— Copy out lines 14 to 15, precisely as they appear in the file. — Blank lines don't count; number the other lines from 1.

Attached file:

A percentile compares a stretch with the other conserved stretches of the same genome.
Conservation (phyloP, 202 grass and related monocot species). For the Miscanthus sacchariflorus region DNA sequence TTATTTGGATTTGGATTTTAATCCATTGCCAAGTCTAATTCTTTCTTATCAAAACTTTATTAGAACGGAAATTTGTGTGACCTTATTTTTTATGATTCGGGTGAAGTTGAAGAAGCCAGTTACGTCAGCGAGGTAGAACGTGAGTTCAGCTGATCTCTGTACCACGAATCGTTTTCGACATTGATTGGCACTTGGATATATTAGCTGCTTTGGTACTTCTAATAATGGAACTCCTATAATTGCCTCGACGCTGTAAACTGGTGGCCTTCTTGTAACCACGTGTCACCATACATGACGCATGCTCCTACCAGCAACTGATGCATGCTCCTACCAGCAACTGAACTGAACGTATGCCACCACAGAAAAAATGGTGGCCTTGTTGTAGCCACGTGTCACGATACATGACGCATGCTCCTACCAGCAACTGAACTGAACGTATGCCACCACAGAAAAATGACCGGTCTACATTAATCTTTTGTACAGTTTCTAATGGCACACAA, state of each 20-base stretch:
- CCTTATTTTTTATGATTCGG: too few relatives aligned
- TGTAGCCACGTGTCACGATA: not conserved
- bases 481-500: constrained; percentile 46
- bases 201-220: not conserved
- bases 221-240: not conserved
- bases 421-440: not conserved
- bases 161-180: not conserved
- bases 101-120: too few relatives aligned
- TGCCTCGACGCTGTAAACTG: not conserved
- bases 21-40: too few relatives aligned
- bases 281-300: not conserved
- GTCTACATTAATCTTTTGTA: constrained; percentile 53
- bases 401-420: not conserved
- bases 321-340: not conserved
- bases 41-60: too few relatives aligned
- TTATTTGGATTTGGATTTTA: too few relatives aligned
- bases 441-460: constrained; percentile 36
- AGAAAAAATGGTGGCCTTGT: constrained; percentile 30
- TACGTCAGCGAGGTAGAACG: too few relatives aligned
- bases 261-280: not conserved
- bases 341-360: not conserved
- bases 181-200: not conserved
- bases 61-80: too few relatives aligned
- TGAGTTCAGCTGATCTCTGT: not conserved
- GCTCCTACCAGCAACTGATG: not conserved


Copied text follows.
- GTCTACATTAATCTTTTGTA: constrained; percentile 53
- bases 401-420: not conserved